The Dorklyst: 15 of the Most Sadly Unfinished Videogame Franchises

By Alex Z. Rogers / March 22, 2013

11. SiN

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SiN's storyline was kind of an afterthought, but the original shooter definitely left players with a big tease for a sequel after busty antagonist Elexis Sinclair escaped justice using the old "vagina flash distraction" trick (yes, this is a real thing that happened). The story of cop-for-hire Col. John Blade and his attempts to keep the futuristic megacity of Freeport mutant goon-free seemed destined to continue when SiN Episodes was released on Valve's Steam network. One of the earlier attempts at releasing episodic content in gaming, the first episode featured Col. Blade partnered up with a less busty female side-cop, who aided him in his continued efforts to track Elexis and shoot crime in the face. Unfortunately, only one of the nine planned episodes was ever released after developer ritual was purchased by a company that clearly did not care if Elexis' evil plans were ever stopped. Sad. If you liked SiN for the plot that is also sad.

10. Advent Rising

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With a script co-written by the famed science fiction author Orson Scott Card (of "Ender's Game"), what could go wrong? Well… Advent Rising ended with series hero Gideon stuck on an unforgiving ice planet, just as he learns sort of why an evil alien race is out to kill mankind – I mean, the reason (other than they're an evil alien race). Gideon confronts another alien on the planet, but it's a good alien (because it speaks to him with words rather than laser fire). Maybe this alien held the key to saving humanity and would explain why exactly humans are so special in a universe filled with other alien species who exist only to react to humans? Maybe this alien would turn out to actually be the evil mastermind of the evil aliens in a plot twist seen a mile away depending on how cryptic or sinister the script and voice work? Or maybe we'll never know because the sequel will never actually be released? Most likely the latter! I'm going to go ahead and guess the series sequel would have ended with humanity quickly exterminated while Gideon and the creature partnering up to open a snow cone stand because I can imagine whatever I want, so there.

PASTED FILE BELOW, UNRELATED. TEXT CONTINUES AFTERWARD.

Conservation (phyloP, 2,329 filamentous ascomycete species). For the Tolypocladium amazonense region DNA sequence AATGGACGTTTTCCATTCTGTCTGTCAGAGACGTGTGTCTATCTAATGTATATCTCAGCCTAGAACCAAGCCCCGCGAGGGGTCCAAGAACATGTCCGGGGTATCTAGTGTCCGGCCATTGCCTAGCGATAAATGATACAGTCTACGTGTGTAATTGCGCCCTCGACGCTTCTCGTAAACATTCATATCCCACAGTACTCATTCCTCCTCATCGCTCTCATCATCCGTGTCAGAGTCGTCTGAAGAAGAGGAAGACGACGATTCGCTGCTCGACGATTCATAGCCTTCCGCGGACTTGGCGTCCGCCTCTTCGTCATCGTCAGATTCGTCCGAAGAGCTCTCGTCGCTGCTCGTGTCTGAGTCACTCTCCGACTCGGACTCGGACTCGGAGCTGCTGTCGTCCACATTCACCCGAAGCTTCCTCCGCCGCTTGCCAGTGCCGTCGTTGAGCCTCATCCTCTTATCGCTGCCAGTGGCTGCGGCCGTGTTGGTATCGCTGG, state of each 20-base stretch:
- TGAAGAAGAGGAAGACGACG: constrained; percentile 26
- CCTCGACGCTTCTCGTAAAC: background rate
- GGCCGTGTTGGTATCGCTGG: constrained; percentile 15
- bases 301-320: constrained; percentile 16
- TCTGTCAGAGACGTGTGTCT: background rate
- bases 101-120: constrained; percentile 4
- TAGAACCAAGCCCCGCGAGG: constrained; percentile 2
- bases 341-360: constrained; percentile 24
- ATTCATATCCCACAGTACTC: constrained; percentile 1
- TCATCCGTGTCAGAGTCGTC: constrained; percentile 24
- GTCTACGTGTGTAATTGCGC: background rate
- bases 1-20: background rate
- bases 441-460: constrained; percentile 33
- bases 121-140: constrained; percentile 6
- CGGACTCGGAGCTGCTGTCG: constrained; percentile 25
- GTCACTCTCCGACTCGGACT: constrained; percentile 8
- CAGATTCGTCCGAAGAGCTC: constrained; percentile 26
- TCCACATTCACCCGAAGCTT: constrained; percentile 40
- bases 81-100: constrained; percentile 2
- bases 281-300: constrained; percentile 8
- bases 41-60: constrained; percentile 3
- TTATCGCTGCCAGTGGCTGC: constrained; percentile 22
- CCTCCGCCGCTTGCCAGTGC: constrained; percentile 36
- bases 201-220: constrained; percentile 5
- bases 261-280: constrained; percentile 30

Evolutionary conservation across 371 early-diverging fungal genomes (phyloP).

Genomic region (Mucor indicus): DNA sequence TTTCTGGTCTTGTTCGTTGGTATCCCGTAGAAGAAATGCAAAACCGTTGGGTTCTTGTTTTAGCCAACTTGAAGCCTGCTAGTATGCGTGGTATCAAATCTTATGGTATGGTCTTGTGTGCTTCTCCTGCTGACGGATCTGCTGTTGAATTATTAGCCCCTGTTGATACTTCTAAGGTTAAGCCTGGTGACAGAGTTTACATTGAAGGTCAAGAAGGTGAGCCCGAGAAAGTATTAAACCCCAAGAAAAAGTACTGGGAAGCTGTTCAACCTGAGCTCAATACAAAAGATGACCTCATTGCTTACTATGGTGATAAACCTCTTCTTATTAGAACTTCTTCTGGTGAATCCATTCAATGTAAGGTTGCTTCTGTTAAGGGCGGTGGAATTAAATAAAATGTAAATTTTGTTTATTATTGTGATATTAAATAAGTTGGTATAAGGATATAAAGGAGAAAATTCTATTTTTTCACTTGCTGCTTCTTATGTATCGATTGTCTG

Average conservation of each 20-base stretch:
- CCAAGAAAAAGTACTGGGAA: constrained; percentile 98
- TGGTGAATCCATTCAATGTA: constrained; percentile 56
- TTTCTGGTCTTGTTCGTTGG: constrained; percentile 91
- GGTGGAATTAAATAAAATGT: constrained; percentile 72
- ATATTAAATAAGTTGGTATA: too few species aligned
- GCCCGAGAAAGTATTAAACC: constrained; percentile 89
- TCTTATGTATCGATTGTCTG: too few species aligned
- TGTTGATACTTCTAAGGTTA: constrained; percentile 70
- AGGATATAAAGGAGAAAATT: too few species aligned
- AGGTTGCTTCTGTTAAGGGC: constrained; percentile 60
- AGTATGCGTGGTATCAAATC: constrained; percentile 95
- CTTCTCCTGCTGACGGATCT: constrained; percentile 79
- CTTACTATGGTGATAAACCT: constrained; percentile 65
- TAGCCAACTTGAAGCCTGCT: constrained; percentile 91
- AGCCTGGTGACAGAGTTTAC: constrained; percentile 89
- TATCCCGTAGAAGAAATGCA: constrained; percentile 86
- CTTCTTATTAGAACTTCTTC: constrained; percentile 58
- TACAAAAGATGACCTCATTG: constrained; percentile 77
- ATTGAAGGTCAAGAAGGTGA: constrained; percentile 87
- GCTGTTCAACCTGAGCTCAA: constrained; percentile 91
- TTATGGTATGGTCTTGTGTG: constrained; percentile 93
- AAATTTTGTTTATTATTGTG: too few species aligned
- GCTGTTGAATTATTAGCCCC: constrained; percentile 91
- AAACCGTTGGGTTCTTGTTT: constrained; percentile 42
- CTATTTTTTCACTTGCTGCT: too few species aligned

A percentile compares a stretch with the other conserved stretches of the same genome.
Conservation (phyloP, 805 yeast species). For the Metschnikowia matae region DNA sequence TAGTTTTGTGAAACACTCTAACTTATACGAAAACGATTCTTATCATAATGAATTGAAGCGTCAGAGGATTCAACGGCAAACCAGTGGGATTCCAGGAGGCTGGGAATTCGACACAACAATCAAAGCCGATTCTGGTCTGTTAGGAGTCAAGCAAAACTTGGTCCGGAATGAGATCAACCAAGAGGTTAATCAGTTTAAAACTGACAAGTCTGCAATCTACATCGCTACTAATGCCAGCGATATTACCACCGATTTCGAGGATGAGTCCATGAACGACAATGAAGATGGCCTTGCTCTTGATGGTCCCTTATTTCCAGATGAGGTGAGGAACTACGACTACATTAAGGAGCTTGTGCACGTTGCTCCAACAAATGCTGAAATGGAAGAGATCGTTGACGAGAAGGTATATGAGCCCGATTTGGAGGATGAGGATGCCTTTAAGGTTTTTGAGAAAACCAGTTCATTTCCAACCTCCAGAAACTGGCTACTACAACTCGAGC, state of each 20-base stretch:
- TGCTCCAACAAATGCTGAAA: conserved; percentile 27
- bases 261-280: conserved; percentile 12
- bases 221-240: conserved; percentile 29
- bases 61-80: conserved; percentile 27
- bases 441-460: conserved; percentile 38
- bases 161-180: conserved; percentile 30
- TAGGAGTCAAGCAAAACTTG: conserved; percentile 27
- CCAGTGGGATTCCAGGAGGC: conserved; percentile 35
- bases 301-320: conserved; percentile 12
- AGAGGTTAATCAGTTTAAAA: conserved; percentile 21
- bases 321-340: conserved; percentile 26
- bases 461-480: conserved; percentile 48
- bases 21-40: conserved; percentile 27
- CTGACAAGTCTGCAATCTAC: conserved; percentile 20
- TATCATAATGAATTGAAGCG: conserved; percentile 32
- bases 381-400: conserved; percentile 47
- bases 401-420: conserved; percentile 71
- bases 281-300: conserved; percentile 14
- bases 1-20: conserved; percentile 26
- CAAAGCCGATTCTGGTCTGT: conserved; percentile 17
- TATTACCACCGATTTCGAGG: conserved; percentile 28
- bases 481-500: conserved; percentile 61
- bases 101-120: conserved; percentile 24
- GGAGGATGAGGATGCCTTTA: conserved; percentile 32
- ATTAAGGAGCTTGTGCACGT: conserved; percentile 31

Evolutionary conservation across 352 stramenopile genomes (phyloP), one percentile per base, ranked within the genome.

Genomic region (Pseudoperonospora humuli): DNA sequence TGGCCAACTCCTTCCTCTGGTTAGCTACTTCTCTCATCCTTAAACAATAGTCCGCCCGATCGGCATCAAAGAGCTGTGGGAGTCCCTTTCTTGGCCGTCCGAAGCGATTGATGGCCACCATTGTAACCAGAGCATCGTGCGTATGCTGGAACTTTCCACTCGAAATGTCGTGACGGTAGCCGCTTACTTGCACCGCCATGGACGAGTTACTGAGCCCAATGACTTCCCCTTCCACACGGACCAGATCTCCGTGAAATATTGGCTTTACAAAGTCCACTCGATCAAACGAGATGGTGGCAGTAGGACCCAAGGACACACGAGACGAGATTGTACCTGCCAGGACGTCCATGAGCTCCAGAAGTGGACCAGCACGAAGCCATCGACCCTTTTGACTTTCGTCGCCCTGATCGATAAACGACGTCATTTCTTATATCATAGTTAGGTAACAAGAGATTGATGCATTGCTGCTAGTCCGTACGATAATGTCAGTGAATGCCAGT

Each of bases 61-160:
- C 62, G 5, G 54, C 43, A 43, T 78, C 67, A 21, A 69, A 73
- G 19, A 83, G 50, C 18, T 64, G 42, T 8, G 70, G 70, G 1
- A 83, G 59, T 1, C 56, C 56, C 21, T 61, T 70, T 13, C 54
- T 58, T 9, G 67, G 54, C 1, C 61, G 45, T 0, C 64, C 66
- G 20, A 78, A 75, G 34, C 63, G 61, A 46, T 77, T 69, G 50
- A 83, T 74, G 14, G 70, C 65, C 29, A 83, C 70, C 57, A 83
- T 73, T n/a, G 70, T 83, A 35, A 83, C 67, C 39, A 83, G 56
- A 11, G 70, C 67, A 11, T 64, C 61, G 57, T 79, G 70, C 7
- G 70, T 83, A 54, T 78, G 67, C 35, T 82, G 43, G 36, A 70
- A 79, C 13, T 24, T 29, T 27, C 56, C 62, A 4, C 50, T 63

9. Clive Barker's Undying

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Famed horror writer/director Clive Barker's several attempts to become the Tom Clancy of horror games have never met with much success, which is too bad for the fans of "Undying". Set in post-World War I Ireland (a truly horrifying place, even absent of hellspawn), the game followed the paranormal exploits of occult expert and demon hunter, Patrick Galloway. Called to the brooding "House of Usher"-esque manor of a war buddy who fears a demonic curse is annihilating his family, Galloway fought his way through the evil hordes to uncover the source of all this devilry. The final scene had our hero washed up on shore as a robed figure (likely his Germanic nemesis) absconds with a powerful magic totem that grants unearthly powers to all who wield it. Unfortunately, sales were so dismal not even the dreaded Necronomicon could hope to resurrect this series from purgatory, let alone an earnest Facebook petition. So, I guess evil wins. That's accounting for you.

8. Condemned

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The original Condemned successfully blended the gritty noir vibe of dark crime thrillers (like "Se7en") with bum fighting. The sequel boasted even more alcoholism and smashing faces with rebar, but left fans even more lost as to what was going on and how the series might end. In short order, your protagonist learns he has super powers, there's a conspiracy to turn everyone into enraged fighting hobos, the serial killer you've been hunting down is now a super-powered serial killer, and the evil conspiracy is actually afraid of some other enemy that you never meet. The game ends with the President of the United States dead of a heart attack, impending doom from that super-serial killer and other foes, and with nobody any wiser as to what exactly is going on or why. Sorta like life, in a way – only with more alcohol-demons.

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